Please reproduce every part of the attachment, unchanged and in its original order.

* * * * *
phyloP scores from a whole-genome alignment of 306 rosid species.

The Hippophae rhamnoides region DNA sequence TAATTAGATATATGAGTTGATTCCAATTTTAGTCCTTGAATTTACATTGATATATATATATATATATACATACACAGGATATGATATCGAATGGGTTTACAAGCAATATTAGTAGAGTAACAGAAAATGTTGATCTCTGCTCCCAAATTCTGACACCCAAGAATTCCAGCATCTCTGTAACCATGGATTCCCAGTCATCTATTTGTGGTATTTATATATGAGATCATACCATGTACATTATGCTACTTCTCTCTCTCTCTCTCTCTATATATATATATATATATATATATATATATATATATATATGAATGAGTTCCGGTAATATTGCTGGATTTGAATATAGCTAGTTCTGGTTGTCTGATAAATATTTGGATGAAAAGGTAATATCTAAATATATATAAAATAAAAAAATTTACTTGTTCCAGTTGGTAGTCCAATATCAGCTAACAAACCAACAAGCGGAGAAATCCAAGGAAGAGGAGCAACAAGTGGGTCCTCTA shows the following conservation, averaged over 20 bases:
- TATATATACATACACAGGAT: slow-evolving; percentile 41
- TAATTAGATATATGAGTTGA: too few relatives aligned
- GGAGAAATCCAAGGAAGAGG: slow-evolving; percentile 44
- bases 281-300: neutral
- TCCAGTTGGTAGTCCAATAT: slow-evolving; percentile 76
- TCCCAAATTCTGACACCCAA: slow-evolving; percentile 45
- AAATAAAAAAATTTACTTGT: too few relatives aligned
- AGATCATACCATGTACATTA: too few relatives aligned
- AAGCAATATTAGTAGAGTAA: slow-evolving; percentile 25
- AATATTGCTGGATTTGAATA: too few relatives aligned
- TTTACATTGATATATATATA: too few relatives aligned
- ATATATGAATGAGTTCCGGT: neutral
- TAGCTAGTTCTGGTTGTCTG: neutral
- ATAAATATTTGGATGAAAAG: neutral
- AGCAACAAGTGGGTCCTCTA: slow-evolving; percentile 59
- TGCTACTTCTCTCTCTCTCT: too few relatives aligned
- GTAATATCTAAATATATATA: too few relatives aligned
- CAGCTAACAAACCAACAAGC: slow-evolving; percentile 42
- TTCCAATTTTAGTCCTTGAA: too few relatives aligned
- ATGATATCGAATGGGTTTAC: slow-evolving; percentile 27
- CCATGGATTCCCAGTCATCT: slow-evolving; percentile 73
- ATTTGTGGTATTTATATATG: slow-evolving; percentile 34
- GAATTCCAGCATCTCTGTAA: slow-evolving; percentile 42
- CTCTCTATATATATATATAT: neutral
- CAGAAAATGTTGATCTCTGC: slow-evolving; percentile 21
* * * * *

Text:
phyloP scores from a whole-genome alignment of 306 rosid species.

The Hippophae rhamnoides region DNA sequence TAATTAGATATATGAGTTGATTCCAATTTTAGTCCTTGAATTTACATTGATATATATATATATATATACATACACAGGATATGATATCGAATGGGTTTACAAGCAATATTAGTAGAGTAACAGAAAATGTTGATCTCTGCTCCCAAATTCTGACACCCAAGAATTCCAGCATCTCTGTAACCATGGATTCCCAGTCATCTATTTGTGGTATTTATATATGAGATCATACCATGTACATTATGCTACTTCTCTCTCTCTCTCTCTCTATATATATATATATATATATATATATATATATATATATATGAATGAGTTCCGGTAATATTGCTGGATTTGAATATAGCTAGTTCTGGTTGTCTGATAAATATTTGGATGAAAAGGTAATATCTAAATATATATAAAATAAAAAAATTTACTTGTTCCAGTTGGTAGTCCAATATCAGCTAACAAACCAACAAGCGGAGAAATCCAAGGAAGAGGAGCAACAAGTGGGTCCTCTA shows the following conservation, averaged over 20 bases:
- TATATATACATACACAGGAT: slow-evolving; percentile 41
- TAATTAGATATATGAGTTGA: too few relatives aligned
- GGAGAAATCCAAGGAAGAGG: slow-evolving; percentile 44
- bases 281-300: neutral
- TCCAGTTGGTAGTCCAATAT: slow-evolving; percentile 76
- TCCCAAATTCTGACACCCAA: slow-evolving; percentile 45
- AAATAAAAAAATTTACTTGT: too few relatives aligned
- AGATCATACCATGTACATTA: too few relatives aligned
- AAGCAATATTAGTAGAGTAA: slow-evolving; percentile 25
- AATATTGCTGGATTTGAATA: too few relatives aligned
- TTTACATTGATATATATATA: too few relatives aligned
- ATATATGAATGAGTTCCGGT: neutral
- TAGCTAGTTCTGGTTGTCTG: neutral
- ATAAATATTTGGATGAAAAG: neutral
- AGCAACAAGTGGGTCCTCTA: slow-evolving; percentile 59
- TGCTACTTCTCTCTCTCTCT: too few relatives aligned
- GTAATATCTAAATATATATA: too few relatives aligned
- CAGCTAACAAACCAACAAGC: slow-evolving; percentile 42
- TTCCAATTTTAGTCCTTGAA: too few relatives aligned
- ATGATATCGAATGGGTTTAC: slow-evolving; percentile 27
- CCATGGATTCCCAGTCATCT: slow-evolving; percentile 73
- ATTTGTGGTATTTATATATG: slow-evolving; percentile 34
- GAATTCCAGCATCTCTGTAA: slow-evolving; percentile 42
- CTCTCTATATATATATATAT: neutral
- CAGAAAATGTTGATCTCTGC: slow-evolving; percentile 21